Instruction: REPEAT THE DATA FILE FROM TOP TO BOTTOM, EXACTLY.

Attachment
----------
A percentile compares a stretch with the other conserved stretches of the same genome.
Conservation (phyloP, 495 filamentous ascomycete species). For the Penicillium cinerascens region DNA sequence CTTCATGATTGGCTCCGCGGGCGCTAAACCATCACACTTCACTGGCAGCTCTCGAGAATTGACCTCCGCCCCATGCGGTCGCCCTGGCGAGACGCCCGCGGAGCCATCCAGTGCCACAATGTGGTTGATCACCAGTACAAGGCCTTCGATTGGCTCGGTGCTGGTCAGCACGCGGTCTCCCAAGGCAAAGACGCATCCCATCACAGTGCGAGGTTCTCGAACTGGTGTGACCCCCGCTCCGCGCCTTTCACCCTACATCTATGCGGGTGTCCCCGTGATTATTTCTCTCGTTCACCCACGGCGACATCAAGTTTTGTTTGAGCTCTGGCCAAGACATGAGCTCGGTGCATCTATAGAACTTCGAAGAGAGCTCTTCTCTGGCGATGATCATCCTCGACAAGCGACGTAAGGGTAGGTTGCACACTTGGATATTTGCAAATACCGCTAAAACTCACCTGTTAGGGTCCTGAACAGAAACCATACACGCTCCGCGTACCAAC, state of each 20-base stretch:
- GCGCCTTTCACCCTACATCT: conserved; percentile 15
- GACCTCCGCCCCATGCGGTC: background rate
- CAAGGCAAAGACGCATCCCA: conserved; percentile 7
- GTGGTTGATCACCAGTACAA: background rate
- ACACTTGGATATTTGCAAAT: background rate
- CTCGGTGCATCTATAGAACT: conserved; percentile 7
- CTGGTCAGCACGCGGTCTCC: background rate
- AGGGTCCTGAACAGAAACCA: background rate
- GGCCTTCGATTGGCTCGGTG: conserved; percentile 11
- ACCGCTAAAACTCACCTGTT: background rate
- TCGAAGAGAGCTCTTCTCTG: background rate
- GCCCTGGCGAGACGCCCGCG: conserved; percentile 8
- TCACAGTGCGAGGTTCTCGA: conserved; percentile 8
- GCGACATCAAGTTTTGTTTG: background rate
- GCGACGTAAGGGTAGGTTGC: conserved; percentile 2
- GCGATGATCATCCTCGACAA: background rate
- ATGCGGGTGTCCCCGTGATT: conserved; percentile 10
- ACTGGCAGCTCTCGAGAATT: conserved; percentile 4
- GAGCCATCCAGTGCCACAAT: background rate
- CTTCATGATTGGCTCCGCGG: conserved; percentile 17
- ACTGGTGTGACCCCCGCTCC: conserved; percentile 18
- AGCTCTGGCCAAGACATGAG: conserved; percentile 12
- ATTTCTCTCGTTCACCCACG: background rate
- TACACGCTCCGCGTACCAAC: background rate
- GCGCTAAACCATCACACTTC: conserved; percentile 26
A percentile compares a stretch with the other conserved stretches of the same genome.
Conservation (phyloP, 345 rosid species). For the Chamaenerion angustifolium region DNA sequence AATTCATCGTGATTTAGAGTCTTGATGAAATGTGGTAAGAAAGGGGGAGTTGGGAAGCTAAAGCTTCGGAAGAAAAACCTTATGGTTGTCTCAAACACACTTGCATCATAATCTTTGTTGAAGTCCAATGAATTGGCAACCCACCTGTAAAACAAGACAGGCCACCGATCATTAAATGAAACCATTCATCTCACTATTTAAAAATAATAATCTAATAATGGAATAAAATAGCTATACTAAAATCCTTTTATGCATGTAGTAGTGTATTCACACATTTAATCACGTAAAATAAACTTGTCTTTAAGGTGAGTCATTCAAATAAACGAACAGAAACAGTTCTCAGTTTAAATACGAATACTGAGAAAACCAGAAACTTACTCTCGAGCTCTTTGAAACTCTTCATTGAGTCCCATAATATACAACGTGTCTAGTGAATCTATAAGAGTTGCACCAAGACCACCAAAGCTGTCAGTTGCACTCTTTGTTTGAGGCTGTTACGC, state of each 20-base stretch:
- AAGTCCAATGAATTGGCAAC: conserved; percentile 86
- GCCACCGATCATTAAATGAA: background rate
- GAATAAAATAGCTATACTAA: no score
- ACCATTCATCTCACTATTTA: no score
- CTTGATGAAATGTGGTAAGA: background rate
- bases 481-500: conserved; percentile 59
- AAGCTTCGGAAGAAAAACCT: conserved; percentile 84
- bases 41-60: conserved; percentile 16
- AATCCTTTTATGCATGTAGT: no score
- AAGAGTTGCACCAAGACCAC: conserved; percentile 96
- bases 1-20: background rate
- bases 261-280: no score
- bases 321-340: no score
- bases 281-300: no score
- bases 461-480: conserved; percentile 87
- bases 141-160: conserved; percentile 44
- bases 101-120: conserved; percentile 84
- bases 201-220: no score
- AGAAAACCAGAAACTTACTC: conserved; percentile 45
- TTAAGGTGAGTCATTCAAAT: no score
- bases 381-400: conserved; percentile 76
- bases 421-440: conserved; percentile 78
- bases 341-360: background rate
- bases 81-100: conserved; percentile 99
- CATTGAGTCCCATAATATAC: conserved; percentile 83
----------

A percentile compares a stretch with the other conserved stretches of the same genome.
Conservation (phyloP, 495 filamentous ascomycete species). For the Penicillium cinerascens region DNA sequence CTTCATGATTGGCTCCGCGGGCGCTAAACCATCACACTTCACTGGCAGCTCTCGAGAATTGACCTCCGCCCCATGCGGTCGCCCTGGCGAGACGCCCGCGGAGCCATCCAGTGCCACAATGTGGTTGATCACCAGTACAAGGCCTTCGATTGGCTCGGTGCTGGTCAGCACGCGGTCTCCCAAGGCAAAGACGCATCCCATCACAGTGCGAGGTTCTCGAACTGGTGTGACCCCCGCTCCGCGCCTTTCACCCTACATCTATGCGGGTGTCCCCGTGATTATTTCTCTCGTTCACCCACGGCGACATCAAGTTTTGTTTGAGCTCTGGCCAAGACATGAGCTCGGTGCATCTATAGAACTTCGAAGAGAGCTCTTCTCTGGCGATGATCATCCTCGACAAGCGACGTAAGGGTAGGTTGCACACTTGGATATTTGCAAATACCGCTAAAACTCACCTGTTAGGGTCCTGAACAGAAACCATACACGCTCCGCGTACCAAC, state of each 20-base stretch:
- GCGCCTTTCACCCTACATCT: conserved; percentile 15
- GACCTCCGCCCCATGCGGTC: background rate
- CAAGGCAAAGACGCATCCCA: conserved; percentile 7
- GTGGTTGATCACCAGTACAA: background rate
- ACACTTGGATATTTGCAAAT: background rate
- CTCGGTGCATCTATAGAACT: conserved; percentile 7
- CTGGTCAGCACGCGGTCTCC: background rate
- AGGGTCCTGAACAGAAACCA: background rate
- GGCCTTCGATTGGCTCGGTG: conserved; percentile 11
- ACCGCTAAAACTCACCTGTT: background rate
- TCGAAGAGAGCTCTTCTCTG: background rate
- GCCCTGGCGAGACGCCCGCG: conserved; percentile 8
- TCACAGTGCGAGGTTCTCGA: conserved; percentile 8
- GCGACATCAAGTTTTGTTTG: background rate
- GCGACGTAAGGGTAGGTTGC: conserved; percentile 2
- GCGATGATCATCCTCGACAA: background rate
- ATGCGGGTGTCCCCGTGATT: conserved; percentile 10
- ACTGGCAGCTCTCGAGAATT: conserved; percentile 4
- GAGCCATCCAGTGCCACAAT: background rate
- CTTCATGATTGGCTCCGCGG: conserved; percentile 17
- ACTGGTGTGACCCCCGCTCC: conserved; percentile 18
- AGCTCTGGCCAAGACATGAG: conserved; percentile 12
- ATTTCTCTCGTTCACCCACG: background rate
- TACACGCTCCGCGTACCAAC: background rate
- GCGCTAAACCATCACACTTC: conserved; percentile 26
A percentile compares a stretch with the other conserved stretches of the same genome.
Conservation (phyloP, 345 rosid species). For the Chamaenerion angustifolium region DNA sequence AATTCATCGTGATTTAGAGTCTTGATGAAATGTGGTAAGAAAGGGGGAGTTGGGAAGCTAAAGCTTCGGAAGAAAAACCTTATGGTTGTCTCAAACACACTTGCATCATAATCTTTGTTGAAGTCCAATGAATTGGCAACCCACCTGTAAAACAAGACAGGCCACCGATCATTAAATGAAACCATTCATCTCACTATTTAAAAATAATAATCTAATAATGGAATAAAATAGCTATACTAAAATCCTTTTATGCATGTAGTAGTGTATTCACACATTTAATCACGTAAAATAAACTTGTCTTTAAGGTGAGTCATTCAAATAAACGAACAGAAACAGTTCTCAGTTTAAATACGAATACTGAGAAAACCAGAAACTTACTCTCGAGCTCTTTGAAACTCTTCATTGAGTCCCATAATATACAACGTGTCTAGTGAATCTATAAGAGTTGCACCAAGACCACCAAAGCTGTCAGTTGCACTCTTTGTTTGAGGCTGTTACGC, state of each 20-base stretch:
- AAGTCCAATGAATTGGCAAC: conserved; percentile 86
- GCCACCGATCATTAAATGAA: background rate
- GAATAAAATAGCTATACTAA: no score
- ACCATTCATCTCACTATTTA: no score
- CTTGATGAAATGTGGTAAGA: background rate
- bases 481-500: conserved; percentile 59
- AAGCTTCGGAAGAAAAACCT: conserved; percentile 84
- bases 41-60: conserved; percentile 16
- AATCCTTTTATGCATGTAGT: no score
- AAGAGTTGCACCAAGACCAC: conserved; percentile 96
- bases 1-20: background rate
- bases 261-280: no score
- bases 321-340: no score
- bases 281-300: no score
- bases 461-480: conserved; percentile 87
- bases 141-160: conserved; percentile 44
- bases 101-120: conserved; percentile 84
- bases 201-220: no score
- AGAAAACCAGAAACTTACTC: conserved; percentile 45
- TTAAGGTGAGTCATTCAAAT: no score
- bases 381-400: conserved; percentile 76
- bases 421-440: conserved; percentile 78
- bases 341-360: background rate
- bases 81-100: conserved; percentile 99
- CATTGAGTCCCATAATATAC: conserved; percentile 83